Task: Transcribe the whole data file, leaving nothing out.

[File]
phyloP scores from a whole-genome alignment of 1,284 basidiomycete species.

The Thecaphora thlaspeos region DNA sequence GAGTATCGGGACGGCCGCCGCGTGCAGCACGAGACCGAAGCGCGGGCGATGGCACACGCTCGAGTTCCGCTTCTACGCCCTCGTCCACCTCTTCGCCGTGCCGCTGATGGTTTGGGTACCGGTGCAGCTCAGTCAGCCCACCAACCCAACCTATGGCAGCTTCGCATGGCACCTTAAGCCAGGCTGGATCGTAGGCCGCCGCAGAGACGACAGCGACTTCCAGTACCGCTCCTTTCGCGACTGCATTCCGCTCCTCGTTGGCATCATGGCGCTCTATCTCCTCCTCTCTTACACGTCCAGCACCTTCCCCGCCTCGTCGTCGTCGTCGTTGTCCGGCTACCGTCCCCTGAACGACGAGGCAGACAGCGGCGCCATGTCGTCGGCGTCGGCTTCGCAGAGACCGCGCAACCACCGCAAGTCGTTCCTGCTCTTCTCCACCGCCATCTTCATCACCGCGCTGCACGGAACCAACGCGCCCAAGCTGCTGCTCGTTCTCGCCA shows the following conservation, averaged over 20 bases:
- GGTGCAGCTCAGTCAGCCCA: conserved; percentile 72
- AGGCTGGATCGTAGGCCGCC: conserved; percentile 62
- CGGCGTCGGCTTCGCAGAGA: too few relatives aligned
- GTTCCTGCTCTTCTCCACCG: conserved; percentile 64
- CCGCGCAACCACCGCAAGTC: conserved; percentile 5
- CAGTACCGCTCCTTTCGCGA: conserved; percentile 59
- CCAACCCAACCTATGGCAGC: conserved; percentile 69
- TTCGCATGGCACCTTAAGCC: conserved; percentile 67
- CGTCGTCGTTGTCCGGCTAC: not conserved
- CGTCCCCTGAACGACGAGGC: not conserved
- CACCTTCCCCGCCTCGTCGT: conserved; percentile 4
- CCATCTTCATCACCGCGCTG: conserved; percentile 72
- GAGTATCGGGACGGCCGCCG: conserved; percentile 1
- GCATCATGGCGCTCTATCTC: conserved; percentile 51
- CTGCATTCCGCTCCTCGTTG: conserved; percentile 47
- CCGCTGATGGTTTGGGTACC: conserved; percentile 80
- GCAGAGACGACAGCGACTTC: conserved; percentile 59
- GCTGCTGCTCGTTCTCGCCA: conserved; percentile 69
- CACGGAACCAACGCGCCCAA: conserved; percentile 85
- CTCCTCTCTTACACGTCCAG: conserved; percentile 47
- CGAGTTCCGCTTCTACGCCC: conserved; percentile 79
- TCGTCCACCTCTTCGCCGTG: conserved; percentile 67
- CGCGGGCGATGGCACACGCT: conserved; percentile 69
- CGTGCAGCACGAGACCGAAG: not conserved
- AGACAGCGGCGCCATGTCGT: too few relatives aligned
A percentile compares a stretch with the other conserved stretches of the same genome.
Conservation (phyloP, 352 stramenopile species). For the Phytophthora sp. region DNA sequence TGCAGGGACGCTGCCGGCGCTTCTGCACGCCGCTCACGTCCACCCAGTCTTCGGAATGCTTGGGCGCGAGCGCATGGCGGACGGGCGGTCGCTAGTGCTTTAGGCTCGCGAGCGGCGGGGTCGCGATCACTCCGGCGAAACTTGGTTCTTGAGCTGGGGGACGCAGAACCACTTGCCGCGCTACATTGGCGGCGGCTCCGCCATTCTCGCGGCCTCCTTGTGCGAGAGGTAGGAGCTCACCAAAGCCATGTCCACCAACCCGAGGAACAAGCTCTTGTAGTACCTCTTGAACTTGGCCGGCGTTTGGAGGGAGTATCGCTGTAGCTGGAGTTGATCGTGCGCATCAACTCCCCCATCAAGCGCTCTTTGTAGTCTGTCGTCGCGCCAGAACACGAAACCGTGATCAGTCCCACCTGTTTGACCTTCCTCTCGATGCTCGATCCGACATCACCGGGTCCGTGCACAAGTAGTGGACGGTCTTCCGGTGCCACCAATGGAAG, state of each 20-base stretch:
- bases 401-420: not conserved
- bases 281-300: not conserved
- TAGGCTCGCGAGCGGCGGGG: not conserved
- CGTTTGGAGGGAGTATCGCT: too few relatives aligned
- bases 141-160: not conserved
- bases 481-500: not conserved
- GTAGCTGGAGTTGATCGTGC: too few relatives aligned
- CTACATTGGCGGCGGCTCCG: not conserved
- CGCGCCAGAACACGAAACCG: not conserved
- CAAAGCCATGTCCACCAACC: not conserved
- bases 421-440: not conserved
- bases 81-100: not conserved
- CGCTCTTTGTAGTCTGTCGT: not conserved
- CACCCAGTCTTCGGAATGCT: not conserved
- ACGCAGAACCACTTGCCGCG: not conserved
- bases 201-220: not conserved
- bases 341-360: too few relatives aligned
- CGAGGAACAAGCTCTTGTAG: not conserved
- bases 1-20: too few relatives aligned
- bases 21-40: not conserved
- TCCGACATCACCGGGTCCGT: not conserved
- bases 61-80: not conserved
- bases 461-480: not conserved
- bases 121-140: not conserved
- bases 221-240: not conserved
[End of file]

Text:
phyloP scores from a whole-genome alignment of 1,284 basidiomycete species.

The Thecaphora thlaspeos region DNA sequence GAGTATCGGGACGGCCGCCGCGTGCAGCACGAGACCGAAGCGCGGGCGATGGCACACGCTCGAGTTCCGCTTCTACGCCCTCGTCCACCTCTTCGCCGTGCCGCTGATGGTTTGGGTACCGGTGCAGCTCAGTCAGCCCACCAACCCAACCTATGGCAGCTTCGCATGGCACCTTAAGCCAGGCTGGATCGTAGGCCGCCGCAGAGACGACAGCGACTTCCAGTACCGCTCCTTTCGCGACTGCATTCCGCTCCTCGTTGGCATCATGGCGCTCTATCTCCTCCTCTCTTACACGTCCAGCACCTTCCCCGCCTCGTCGTCGTCGTCGTTGTCCGGCTACCGTCCCCTGAACGACGAGGCAGACAGCGGCGCCATGTCGTCGGCGTCGGCTTCGCAGAGACCGCGCAACCACCGCAAGTCGTTCCTGCTCTTCTCCACCGCCATCTTCATCACCGCGCTGCACGGAACCAACGCGCCCAAGCTGCTGCTCGTTCTCGCCA shows the following conservation, averaged over 20 bases:
- GGTGCAGCTCAGTCAGCCCA: conserved; percentile 72
- AGGCTGGATCGTAGGCCGCC: conserved; percentile 62
- CGGCGTCGGCTTCGCAGAGA: too few relatives aligned
- GTTCCTGCTCTTCTCCACCG: conserved; percentile 64
- CCGCGCAACCACCGCAAGTC: conserved; percentile 5
- CAGTACCGCTCCTTTCGCGA: conserved; percentile 59
- CCAACCCAACCTATGGCAGC: conserved; percentile 69
- TTCGCATGGCACCTTAAGCC: conserved; percentile 67
- CGTCGTCGTTGTCCGGCTAC: not conserved
- CGTCCCCTGAACGACGAGGC: not conserved
- CACCTTCCCCGCCTCGTCGT: conserved; percentile 4
- CCATCTTCATCACCGCGCTG: conserved; percentile 72
- GAGTATCGGGACGGCCGCCG: conserved; percentile 1
- GCATCATGGCGCTCTATCTC: conserved; percentile 51
- CTGCATTCCGCTCCTCGTTG: conserved; percentile 47
- CCGCTGATGGTTTGGGTACC: conserved; percentile 80
- GCAGAGACGACAGCGACTTC: conserved; percentile 59
- GCTGCTGCTCGTTCTCGCCA: conserved; percentile 69
- CACGGAACCAACGCGCCCAA: conserved; percentile 85
- CTCCTCTCTTACACGTCCAG: conserved; percentile 47
- CGAGTTCCGCTTCTACGCCC: conserved; percentile 79
- TCGTCCACCTCTTCGCCGTG: conserved; percentile 67
- CGCGGGCGATGGCACACGCT: conserved; percentile 69
- CGTGCAGCACGAGACCGAAG: not conserved
- AGACAGCGGCGCCATGTCGT: too few relatives aligned
A percentile compares a stretch with the other conserved stretches of the same genome.
Conservation (phyloP, 352 stramenopile species). For the Phytophthora sp. region DNA sequence TGCAGGGACGCTGCCGGCGCTTCTGCACGCCGCTCACGTCCACCCAGTCTTCGGAATGCTTGGGCGCGAGCGCATGGCGGACGGGCGGTCGCTAGTGCTTTAGGCTCGCGAGCGGCGGGGTCGCGATCACTCCGGCGAAACTTGGTTCTTGAGCTGGGGGACGCAGAACCACTTGCCGCGCTACATTGGCGGCGGCTCCGCCATTCTCGCGGCCTCCTTGTGCGAGAGGTAGGAGCTCACCAAAGCCATGTCCACCAACCCGAGGAACAAGCTCTTGTAGTACCTCTTGAACTTGGCCGGCGTTTGGAGGGAGTATCGCTGTAGCTGGAGTTGATCGTGCGCATCAACTCCCCCATCAAGCGCTCTTTGTAGTCTGTCGTCGCGCCAGAACACGAAACCGTGATCAGTCCCACCTGTTTGACCTTCCTCTCGATGCTCGATCCGACATCACCGGGTCCGTGCACAAGTAGTGGACGGTCTTCCGGTGCCACCAATGGAAG, state of each 20-base stretch:
- bases 401-420: not conserved
- bases 281-300: not conserved
- TAGGCTCGCGAGCGGCGGGG: not conserved
- CGTTTGGAGGGAGTATCGCT: too few relatives aligned
- bases 141-160: not conserved
- bases 481-500: not conserved
- GTAGCTGGAGTTGATCGTGC: too few relatives aligned
- CTACATTGGCGGCGGCTCCG: not conserved
- CGCGCCAGAACACGAAACCG: not conserved
- CAAAGCCATGTCCACCAACC: not conserved
- bases 421-440: not conserved
- bases 81-100: not conserved
- CGCTCTTTGTAGTCTGTCGT: not conserved
- CACCCAGTCTTCGGAATGCT: not conserved
- ACGCAGAACCACTTGCCGCG: not conserved
- bases 201-220: not conserved
- bases 341-360: too few relatives aligned
- CGAGGAACAAGCTCTTGTAG: not conserved
- bases 1-20: too few relatives aligned
- bases 21-40: not conserved
- TCCGACATCACCGGGTCCGT: not conserved
- bases 61-80: not conserved
- bases 461-480: not conserved
- bases 121-140: not conserved
- bases 221-240: not conserved